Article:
One of the major differences between the Old and New Testament is understanding. The Israelites were more or less keeping Scripture blindly, but the Church has the understanding (formal awareness) to develop by the gift of the Holy Spirit. You're effectively holding the Church to the Israelite rule (hang onto this, and don't change anything), but that rule was only established in the way that it was because Israel was a mere shadow of the Church. In effect, Israel was holding Scripture for the Church; the inspiration of the prophets was looking forward to the Church. So the reason that they were simply told to hold it and not to tamper with it was that they weren't the intended audience (at least not qua Israel, although certain righteous men were blessed with some insight into the true meaning). They were only the shadow by which the true Church would be identified.

What I would say is that if you are going to advance this "stuff" theory, then you need to articulate exactly what the "stuff" is, how it is perceived, how it gets transmitted, etc. Then show how this "stuff" theory is consistent with the "stuff" itself and how it plays out in history (did the Fathers have this "stuff" idea?). It seems to me that this concept of "stuff" is badly corrupting the discussion between Catholics and Protestants. (Protestants seem to think of material sufficiency as "stuff" and formal sufficiency as being able to see what the "stuff" is, which is clearly not what Catholics teach.) Catholics consider the "stuff" theory completely unbelievable as an account of divine revelation, so we need to come to some understanding before getting past that point.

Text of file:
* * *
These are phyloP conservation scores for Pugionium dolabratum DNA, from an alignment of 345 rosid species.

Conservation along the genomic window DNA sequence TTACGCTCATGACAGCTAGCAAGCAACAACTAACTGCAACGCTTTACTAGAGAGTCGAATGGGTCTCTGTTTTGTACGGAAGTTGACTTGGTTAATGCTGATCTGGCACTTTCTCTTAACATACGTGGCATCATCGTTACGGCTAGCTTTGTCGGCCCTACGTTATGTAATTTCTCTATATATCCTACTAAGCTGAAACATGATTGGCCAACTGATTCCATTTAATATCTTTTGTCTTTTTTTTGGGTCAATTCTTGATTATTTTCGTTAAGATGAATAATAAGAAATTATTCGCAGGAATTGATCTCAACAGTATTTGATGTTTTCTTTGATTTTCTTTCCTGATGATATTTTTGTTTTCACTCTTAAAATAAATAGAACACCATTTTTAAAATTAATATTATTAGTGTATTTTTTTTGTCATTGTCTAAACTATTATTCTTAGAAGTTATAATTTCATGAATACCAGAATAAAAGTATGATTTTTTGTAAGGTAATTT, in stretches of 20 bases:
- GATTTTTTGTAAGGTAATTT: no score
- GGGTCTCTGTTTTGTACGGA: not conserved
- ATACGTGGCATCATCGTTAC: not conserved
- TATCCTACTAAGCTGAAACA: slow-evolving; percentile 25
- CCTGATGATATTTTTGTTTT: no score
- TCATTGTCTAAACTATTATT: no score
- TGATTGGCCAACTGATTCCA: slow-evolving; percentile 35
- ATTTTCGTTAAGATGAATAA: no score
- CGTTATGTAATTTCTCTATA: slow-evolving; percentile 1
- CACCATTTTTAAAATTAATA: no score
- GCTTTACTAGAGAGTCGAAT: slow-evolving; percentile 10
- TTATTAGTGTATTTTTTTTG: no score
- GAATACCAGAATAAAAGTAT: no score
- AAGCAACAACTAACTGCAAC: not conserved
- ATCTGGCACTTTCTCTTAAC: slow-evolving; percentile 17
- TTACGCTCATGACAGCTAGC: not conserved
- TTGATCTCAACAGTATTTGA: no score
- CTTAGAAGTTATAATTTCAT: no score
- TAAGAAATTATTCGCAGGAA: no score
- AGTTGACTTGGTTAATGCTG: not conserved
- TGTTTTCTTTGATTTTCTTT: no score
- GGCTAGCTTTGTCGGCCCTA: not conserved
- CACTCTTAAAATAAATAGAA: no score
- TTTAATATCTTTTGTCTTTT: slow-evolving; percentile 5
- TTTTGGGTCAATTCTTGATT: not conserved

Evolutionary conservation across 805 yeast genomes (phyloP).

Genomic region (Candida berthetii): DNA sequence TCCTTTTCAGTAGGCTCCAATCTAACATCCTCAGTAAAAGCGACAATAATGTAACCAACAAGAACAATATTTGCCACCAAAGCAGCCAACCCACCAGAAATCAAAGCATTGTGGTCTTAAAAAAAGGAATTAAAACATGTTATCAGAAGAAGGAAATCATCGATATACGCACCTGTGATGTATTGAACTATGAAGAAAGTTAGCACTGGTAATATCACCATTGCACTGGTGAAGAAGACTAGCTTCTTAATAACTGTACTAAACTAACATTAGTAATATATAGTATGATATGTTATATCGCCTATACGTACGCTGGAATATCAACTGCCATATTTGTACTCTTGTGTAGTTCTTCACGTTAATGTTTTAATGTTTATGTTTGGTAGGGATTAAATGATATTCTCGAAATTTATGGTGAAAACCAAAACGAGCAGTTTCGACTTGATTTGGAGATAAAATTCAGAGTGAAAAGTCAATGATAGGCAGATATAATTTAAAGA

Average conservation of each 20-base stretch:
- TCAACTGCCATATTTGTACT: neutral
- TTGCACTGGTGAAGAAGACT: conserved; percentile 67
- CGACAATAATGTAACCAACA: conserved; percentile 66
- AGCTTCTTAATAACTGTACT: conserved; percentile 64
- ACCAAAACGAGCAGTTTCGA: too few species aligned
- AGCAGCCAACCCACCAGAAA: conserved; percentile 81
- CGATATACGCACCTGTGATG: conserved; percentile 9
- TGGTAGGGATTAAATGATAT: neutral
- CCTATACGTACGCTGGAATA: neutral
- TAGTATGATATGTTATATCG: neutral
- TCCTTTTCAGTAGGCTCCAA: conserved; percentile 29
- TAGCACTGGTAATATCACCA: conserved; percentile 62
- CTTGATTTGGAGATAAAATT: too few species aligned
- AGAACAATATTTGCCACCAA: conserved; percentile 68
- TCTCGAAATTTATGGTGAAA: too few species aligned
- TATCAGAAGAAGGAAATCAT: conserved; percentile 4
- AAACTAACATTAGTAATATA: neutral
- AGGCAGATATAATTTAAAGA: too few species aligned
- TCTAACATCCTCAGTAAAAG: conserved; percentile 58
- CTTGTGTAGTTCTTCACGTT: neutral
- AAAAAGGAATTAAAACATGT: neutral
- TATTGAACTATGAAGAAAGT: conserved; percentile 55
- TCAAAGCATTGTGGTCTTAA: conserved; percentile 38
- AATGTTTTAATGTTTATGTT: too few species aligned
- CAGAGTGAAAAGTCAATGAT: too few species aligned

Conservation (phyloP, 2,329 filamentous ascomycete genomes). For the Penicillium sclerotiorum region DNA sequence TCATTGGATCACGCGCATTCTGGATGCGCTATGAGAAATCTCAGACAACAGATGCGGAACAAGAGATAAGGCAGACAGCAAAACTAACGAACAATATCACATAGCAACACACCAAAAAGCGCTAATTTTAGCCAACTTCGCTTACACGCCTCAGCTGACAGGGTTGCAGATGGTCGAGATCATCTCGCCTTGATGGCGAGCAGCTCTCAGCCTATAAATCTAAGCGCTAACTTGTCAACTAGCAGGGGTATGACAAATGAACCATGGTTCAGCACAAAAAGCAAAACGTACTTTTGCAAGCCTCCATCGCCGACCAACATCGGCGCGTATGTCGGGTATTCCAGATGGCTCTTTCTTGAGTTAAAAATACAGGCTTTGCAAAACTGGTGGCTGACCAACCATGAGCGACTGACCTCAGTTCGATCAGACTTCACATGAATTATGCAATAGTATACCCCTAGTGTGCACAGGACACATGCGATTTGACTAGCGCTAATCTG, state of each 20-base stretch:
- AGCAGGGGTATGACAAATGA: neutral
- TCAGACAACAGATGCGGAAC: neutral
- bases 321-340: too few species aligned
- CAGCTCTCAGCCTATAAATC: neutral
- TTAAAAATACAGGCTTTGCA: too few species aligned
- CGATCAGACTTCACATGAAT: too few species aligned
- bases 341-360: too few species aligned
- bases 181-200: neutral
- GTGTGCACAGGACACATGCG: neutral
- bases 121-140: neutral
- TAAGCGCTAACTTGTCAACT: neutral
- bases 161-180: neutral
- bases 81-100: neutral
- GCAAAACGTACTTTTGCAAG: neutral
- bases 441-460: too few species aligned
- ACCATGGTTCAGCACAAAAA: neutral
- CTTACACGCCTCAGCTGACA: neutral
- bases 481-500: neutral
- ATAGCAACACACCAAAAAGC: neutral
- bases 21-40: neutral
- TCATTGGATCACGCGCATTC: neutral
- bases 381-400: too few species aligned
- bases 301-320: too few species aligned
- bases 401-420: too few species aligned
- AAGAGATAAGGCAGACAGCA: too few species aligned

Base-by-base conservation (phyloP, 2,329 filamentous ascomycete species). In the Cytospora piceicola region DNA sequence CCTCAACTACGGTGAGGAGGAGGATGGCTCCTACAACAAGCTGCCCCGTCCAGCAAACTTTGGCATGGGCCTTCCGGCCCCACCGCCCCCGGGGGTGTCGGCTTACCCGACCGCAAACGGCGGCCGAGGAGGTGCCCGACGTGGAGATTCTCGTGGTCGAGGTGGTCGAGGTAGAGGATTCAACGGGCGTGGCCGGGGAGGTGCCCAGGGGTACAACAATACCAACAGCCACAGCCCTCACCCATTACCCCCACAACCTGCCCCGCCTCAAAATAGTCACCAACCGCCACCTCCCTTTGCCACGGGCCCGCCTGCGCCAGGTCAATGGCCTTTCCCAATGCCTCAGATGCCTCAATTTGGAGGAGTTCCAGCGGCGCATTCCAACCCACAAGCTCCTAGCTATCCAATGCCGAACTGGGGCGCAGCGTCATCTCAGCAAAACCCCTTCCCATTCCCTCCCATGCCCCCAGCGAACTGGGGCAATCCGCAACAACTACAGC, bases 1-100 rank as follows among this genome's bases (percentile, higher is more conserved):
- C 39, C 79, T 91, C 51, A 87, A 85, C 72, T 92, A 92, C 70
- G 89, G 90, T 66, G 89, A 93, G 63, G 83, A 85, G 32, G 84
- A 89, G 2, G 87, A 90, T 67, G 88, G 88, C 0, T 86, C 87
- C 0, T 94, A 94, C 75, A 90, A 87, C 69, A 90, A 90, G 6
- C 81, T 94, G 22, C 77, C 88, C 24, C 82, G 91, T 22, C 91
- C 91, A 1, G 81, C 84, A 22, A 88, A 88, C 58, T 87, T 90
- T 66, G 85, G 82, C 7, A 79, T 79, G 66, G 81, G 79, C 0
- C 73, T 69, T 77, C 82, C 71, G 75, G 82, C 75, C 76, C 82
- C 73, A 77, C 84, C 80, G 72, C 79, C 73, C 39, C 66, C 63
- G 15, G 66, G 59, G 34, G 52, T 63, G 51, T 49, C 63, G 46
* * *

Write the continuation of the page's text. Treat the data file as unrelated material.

I also made a couple of additional comments regarding Old Testament deviations from the rule of faith and the advantage of the New Covenant:
In terms of this "stuff" theory, one advantage of the Church over Israel is that it has its own regulative function (i.e., the Magisterium) to prevent deviations from the Tradition. When Israel blew it, God Himself directly intervened to get them back on the straight and narrow, either through righteous men (like King Josiah himself and the prophets) or through punishment. The Church has the Holy Spirit working in Her already, so the corrective feature we see in 2 Kings is internal, not external. Thus, it is reasonable to think that Israel could fail where the Church cannot.
The failure in the New Testament churches (as opposed to Israel, which lacked the Holy Spirit and required external correction) comes from people breaking away from Christ's unity into division and heresy (1 Cor. 1:10-11, 11:18-19), while the faithful maintain unity (Rom. 12:16, 16:17-18; Ephesians 4:1-6; Phillipians 2:1-2; 1 Pet. 3:8).